You shouldnt need to call System.gc(); ever.
So program should ever want to to perform a full GC at a time of it's choosing and should always let it happen at some unknowable point in the future outside of its control? For games, say at points where there's a natural pause in gameplay anyway?
... you have to manually delete the memory you allocate using Unsafe,
Not allocate once, keep forever memory. A common use-case.
The "real" problem with unsafe usage is: behavior may change across release (distribute a specific VM with program solves this one). Undocumented, so you have to be very careful. And you can put yourself into untested (another be very careful) cases of VM behavior.
this means, you need to add deconstructors like methods to every Java class you use,
In addition the above "not necessarily", there's allocations naturally dominated by a container.
..if you simply let a reference to an object go, the GC will never clean it up, meaning you got a memory leak.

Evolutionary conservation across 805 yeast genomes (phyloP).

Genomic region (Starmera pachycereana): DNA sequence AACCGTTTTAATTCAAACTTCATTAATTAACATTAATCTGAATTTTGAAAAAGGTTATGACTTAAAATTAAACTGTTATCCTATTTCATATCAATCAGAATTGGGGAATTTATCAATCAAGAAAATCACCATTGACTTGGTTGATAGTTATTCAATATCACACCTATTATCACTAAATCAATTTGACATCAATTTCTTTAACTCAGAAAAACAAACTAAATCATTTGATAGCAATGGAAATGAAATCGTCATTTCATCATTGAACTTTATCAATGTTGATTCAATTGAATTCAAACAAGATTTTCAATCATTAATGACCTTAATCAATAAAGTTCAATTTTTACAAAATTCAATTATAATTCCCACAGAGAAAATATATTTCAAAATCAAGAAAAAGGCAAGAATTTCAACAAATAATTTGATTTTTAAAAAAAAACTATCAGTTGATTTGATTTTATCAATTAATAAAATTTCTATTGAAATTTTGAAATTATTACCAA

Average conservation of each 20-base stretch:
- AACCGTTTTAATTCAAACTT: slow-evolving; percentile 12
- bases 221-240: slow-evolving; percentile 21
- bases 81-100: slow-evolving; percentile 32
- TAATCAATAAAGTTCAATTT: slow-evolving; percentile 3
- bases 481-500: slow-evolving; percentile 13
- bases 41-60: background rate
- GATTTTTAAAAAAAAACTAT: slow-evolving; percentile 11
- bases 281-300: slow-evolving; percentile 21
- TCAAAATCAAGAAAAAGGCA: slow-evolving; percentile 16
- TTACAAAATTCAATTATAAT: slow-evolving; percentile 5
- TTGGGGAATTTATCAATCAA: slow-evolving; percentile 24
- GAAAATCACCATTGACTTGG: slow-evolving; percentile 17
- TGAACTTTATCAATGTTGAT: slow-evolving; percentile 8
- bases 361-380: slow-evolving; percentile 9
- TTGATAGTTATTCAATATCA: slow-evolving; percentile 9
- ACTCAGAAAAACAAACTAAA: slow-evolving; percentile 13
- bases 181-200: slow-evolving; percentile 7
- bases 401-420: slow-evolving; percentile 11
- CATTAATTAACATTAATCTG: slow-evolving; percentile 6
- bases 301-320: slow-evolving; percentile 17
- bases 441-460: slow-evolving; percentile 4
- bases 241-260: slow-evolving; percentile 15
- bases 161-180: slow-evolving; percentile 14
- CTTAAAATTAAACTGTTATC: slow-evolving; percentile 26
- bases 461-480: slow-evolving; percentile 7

GCed objects can memory leak as well. In either case poor design will bite you.
I will stand by my "If you are starting to require memory management in Java, you should change languages".
Possibly...depends on a person's knowledge of, comparative productivity in the languages in question and the overall "problem space" of the program. Many factors here.
You are probably going to be limited by something else before memory management in java is your concern.
Problem space and programmer's understanding of it. On the whole, you're way overgeneralizing.
There are things you can't do without Unsafe.